ago. They went in autos belonging' to
Burrows nnd Nygren and Mr. Bar
rows team went along to care for the
camp equipment. They camped at
Euchre creek nt Geo. Miller's place
at the foot of Brushy Bald. They were,
out nine days in all, and stopped it
part of the time at Corbin where
they met Mr. and Mrs. Flom who an
nounced that thoy were having the
time of their lives.
A new road is being built past Mil
ler's place up south Euchre creek to
Rogue river. It traverses n narrow
pass through -the mountains and
comes out at tho Bagnell ferry. It has
an easy grudo and escapes some eight
or ten miles of sand whore tho old
road now is kept constantly blown
full.
ThoV fished in Corbin creek and
Euchro creek and caught many trout.
All the venison .they had was what
was given them by friends in the
neighborhood and 411 tho deer in the
neighborhood heard they were com
ing und kept carefully from sight.
One of tho products of the neigh
borhood which they also had placed
before them was sweet corn ns fine as
uny thoy ever tusted anywhere.
The farmers of that country raise
numerous hogs which nt this time of
tlio year fatten on the mast or sweot
acorns. The deer also feed on these
acorns and may usually "bo found
whore the bearing oaks are most
plentiful.
.Dement, sheep buyer from Myrtle
Point was in this section at tho tipio
buying sheep und had collected a hoard
of 2,000 us well as 75 cattlo which ho
was driving northward. These flocks
would eventually bo driven to Roso
burg and from there shipped by rail.
This would have been ono of tho pro
ducts of Bandon hnd( the. railroad ex
tended that liar. Tito flock will pass
through Bandon on its way east.
When tho party met tho sheep they
wcro in the neighborhood of the Six
es and tho flock had been driven from
Gold Beach that far with only tho
loss of three sheep. An other stock
buyer from Eureka who had bought
u drove lout twouty in getting started.
Thoy paid $1 n head far tho sheep,
One of the stock buyers said they
could buy cattle cheaper In Portland
than In Curry county, Thl BMcrllon"'0"1! niwdlng to tho 'nurvlvorM'
U given fur wlwt It In worth, ;M,,n rrlurnwl hut vnnlng from Km.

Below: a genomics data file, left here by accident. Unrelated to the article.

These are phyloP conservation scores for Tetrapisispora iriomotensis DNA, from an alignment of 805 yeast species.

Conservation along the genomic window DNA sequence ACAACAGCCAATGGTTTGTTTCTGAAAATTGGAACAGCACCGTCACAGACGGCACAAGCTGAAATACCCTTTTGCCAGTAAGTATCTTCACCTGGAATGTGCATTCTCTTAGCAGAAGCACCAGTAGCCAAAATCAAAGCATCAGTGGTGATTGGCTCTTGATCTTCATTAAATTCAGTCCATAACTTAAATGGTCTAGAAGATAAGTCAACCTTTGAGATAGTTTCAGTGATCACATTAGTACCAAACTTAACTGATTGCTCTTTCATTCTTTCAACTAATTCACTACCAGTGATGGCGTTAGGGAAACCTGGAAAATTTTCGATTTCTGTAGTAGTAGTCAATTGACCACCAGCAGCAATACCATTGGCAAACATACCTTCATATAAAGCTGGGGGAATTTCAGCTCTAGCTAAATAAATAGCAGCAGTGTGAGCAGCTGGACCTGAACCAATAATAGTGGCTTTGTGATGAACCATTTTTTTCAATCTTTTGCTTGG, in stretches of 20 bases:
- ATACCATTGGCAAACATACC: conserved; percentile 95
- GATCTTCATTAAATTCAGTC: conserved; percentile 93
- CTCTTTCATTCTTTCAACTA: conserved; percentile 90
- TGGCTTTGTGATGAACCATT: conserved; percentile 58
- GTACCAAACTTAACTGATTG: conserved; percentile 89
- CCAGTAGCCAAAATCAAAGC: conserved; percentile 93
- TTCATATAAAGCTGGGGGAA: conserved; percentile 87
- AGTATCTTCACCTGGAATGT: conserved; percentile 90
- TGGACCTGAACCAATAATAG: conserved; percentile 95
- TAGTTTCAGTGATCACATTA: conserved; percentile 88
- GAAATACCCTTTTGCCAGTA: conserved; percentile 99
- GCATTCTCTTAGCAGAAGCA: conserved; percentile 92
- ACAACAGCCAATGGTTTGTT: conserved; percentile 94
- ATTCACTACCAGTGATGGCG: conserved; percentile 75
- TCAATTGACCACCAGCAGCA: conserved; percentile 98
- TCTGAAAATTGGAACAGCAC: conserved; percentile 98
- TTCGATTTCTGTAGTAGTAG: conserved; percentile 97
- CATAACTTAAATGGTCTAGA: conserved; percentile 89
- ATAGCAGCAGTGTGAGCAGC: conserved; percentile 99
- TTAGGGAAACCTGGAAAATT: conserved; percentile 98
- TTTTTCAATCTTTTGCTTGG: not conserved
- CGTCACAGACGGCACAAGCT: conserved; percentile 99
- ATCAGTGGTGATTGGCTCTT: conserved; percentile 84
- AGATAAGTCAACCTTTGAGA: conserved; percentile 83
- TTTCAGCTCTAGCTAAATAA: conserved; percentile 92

I'. J. J''my m ilUpwfd nt Mm
properly nttivW III Jlandon, uiu htm MiucL, m bur mid Owm weru p(d
ib'flniltdy dochlitd In Jocuti In (,'iil.ii Iho xop duckiovt-rcl wild oil,
fWlllli, frill jlUlHj QJ!J; iiSjl'K Hi
..I..- t i J- ii ' 77"... !....
limit
COMMERCIAL CLUB
ING TO CONSIDER
Charles Hall of Marshfield and Commissioner Arm
strong Present to Help with the Discussion. Gravel
Roads Favored by Many as Proper Material
Good Roads was tho subject of dis -
cussioiv at a special meeting of the
Commercial Club last night. There
was a fair attendance, .and among
thorn Charles Hall of Marshfield,
President of tho Coos county organ
ization. Mr. Dickey explained that the last
meeting of the bounty organization
decided to entirely wipe out all previ.
ous'plans and start over, that n coun
ty "committee had been selected con
sisting of a president, secretary,
treasurer, nnd seven vice presidents,
all representing different import
ant communities of the county, Jhat
tho duty of eacli is to call special road
meetings in the respective district,
and ascertain the ideas of that dist
rict as to whether good roads were
wanted, and where and - what kind,
and the best means of financing thorn.
Tho committco will endeavor there
after to outline a plan representing
the composite' collective,, idea of the
majority of the County's citizens.
Similar meetings will be held this
week all over. Coos County. Bandon
held the first last night. All present
favored good roads,' and went on re
cord unanimously to that effect, but
thero were many opinions as to me
thods.
Mr. Hall explained that thfc State
law permitting counties to bond, for
only two percent of their assessed
valuation would raise about ?370,000,
which would build 30 miles of perma
nent toad? Then began discussion as
to whaj; section of the county would!
get uie mirty miles.
The meeting went on record as fa
voring the bond issue provided an
equitable part be sot aside for the
ISnudon-Langlois road. This decision
,as reached nftor a lengthy discus
sion which brought out the fact that
Stones of Quarry
Damage Beach House
Blast From Quarry Sends
Stones Into Residence
of H. M a s k e y
Tiio home of II. Maskey in Break
water addition suffered considerable
injury ns the result of-ono 6"f .the
musts irom tlio government quarry
laat Thursday afternoon.' "A number
of stones fell uround the house but
two of thein are responsible for the
main damage. One 1100 pound stono
went through the wall of tho house
striking n lurge, Wheeler and Wilson
tailor sowing machine and utterly anl
hilating it. Another broke through
tho roof of tho pantry built on to tho
house. It landed on the fumily stock
of preserves and canned goods smash
ing up tho whole thing pretty
thoroughly.
Tlio most serious result of tho ac
cident however, was to Mrs. Ma6key
She is recently from, tho hospital
where she underwent a difficult op
eration, that of having a new outlet
madu for her Btomach and whp
has been recuperating and tho shock
'of tho accident brought on a nervous
shock that threutens serious results
CIMUNCEY CARPEN
ER IN LIME LIGHT
AkhInIh in Wrt-cking of Rarkentinc
Northwt'Nt at Coon Hay Last Week.
Vt'Hkfd Set Afire and llvuclu-d
Her upper works aflame und head
ed bow on tho old barkentinu North
west plunged ushoru In thu Breaker